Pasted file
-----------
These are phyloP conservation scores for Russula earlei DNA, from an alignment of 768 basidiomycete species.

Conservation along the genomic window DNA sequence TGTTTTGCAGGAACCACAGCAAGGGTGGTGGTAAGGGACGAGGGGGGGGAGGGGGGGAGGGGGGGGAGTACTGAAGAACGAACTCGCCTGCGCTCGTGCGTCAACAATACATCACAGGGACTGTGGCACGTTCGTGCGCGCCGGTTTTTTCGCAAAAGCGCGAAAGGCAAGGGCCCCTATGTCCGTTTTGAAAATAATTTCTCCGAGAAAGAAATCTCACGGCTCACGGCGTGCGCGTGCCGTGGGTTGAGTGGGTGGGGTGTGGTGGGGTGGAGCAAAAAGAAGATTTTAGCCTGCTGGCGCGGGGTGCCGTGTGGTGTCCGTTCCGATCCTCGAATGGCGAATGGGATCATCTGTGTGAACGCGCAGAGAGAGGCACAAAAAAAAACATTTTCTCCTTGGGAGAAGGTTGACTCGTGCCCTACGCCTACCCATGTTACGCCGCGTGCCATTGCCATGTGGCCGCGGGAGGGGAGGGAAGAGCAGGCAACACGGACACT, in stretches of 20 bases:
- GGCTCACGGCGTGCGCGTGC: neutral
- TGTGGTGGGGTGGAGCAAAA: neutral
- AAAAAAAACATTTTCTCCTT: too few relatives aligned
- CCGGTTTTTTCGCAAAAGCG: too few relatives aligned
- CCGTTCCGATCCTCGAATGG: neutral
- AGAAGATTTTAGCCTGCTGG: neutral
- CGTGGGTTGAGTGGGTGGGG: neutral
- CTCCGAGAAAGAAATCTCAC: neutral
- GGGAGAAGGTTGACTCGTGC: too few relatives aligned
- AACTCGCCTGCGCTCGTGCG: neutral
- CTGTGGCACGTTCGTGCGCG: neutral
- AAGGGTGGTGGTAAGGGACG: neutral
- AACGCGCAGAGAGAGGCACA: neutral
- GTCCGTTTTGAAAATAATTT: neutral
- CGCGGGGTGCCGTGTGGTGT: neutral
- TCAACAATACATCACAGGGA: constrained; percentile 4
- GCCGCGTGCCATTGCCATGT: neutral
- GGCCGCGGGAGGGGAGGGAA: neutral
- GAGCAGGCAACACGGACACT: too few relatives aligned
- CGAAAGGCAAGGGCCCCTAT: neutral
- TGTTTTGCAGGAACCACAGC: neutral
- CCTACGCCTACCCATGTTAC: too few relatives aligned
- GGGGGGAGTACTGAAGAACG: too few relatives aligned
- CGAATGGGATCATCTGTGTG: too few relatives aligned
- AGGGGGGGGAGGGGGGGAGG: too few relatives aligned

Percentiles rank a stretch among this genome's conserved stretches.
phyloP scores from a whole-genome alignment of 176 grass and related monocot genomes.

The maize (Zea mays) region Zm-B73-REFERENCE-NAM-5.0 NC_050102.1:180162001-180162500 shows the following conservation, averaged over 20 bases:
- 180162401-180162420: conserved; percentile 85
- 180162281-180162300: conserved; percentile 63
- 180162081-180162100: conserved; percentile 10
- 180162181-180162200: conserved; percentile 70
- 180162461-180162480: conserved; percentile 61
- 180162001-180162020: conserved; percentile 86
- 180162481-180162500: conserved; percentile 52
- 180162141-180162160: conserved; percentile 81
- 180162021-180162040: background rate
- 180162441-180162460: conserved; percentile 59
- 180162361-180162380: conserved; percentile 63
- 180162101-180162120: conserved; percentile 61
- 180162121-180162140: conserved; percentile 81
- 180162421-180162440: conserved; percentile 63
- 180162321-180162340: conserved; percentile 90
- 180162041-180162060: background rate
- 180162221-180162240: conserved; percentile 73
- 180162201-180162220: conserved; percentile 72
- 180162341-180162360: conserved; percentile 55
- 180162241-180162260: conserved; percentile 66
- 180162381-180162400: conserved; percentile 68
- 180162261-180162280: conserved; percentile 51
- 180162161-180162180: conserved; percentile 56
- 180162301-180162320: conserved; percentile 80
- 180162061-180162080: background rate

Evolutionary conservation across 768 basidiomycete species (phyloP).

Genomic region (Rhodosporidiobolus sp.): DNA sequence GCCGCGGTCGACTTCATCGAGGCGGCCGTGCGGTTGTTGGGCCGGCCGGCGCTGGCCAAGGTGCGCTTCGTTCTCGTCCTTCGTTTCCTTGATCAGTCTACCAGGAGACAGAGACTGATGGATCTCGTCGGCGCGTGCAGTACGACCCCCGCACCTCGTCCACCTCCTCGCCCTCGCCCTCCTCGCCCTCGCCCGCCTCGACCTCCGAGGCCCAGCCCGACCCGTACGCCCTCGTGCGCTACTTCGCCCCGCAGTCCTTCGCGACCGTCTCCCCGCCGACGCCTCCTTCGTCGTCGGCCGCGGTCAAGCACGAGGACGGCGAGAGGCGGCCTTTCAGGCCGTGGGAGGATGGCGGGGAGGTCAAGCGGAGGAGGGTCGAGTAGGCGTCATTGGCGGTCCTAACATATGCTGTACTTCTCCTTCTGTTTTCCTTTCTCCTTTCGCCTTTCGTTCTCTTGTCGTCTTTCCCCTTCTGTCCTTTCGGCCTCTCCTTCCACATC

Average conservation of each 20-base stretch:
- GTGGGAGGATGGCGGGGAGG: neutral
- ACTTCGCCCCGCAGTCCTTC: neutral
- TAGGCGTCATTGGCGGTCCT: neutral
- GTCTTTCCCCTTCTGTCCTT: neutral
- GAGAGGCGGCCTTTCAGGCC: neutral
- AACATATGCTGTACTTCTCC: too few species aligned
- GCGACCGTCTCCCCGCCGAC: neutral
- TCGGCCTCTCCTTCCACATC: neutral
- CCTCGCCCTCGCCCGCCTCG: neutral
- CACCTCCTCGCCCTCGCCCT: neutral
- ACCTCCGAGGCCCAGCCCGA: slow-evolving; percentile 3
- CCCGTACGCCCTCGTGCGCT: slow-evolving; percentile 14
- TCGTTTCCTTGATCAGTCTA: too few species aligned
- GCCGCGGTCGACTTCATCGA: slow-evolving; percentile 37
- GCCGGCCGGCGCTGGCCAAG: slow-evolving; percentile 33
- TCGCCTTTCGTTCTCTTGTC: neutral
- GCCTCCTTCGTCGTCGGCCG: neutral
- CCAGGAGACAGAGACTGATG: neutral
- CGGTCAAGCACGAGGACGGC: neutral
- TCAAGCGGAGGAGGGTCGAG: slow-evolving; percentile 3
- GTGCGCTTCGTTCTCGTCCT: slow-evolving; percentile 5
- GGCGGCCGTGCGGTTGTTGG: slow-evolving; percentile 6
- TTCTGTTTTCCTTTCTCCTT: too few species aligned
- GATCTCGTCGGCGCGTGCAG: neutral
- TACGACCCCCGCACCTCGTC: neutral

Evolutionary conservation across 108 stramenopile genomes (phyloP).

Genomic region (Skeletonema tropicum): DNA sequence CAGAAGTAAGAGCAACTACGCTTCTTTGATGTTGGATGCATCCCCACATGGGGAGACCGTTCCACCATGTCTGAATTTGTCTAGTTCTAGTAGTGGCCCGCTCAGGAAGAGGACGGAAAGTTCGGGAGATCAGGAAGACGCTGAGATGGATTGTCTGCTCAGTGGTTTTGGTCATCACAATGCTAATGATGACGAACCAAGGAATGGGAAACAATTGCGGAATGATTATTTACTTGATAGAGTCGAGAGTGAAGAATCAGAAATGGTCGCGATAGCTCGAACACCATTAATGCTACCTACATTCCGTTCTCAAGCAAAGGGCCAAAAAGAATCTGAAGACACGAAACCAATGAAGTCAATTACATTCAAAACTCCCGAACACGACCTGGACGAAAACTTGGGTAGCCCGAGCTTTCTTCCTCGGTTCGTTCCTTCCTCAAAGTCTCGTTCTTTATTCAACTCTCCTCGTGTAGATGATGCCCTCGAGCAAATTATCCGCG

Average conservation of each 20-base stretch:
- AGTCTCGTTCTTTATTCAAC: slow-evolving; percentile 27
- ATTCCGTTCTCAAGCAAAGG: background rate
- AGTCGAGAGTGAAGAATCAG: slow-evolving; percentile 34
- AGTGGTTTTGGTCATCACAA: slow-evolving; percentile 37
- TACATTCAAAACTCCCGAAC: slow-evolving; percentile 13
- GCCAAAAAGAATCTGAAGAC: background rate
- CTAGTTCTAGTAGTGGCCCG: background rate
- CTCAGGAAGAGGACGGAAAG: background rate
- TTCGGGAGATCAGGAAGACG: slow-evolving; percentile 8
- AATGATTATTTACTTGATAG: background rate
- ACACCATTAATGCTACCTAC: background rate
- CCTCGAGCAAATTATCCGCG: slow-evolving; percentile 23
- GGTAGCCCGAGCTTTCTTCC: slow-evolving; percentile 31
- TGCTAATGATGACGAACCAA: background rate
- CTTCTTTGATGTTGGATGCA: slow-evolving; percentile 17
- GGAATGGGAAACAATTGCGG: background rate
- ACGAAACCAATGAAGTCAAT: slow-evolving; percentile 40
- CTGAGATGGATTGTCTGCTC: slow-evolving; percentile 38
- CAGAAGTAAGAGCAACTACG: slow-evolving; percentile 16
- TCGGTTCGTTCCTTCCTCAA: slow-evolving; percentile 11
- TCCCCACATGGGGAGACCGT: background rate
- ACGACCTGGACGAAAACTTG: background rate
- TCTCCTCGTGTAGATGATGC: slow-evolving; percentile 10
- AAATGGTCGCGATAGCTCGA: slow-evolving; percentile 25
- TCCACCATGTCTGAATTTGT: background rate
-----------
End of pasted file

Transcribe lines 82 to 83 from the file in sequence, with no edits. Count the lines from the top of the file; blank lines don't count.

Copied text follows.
- GATCTCGTCGGCGCGTGCAG: neutral
- TACGACCCCCGCACCTCGTC: neutral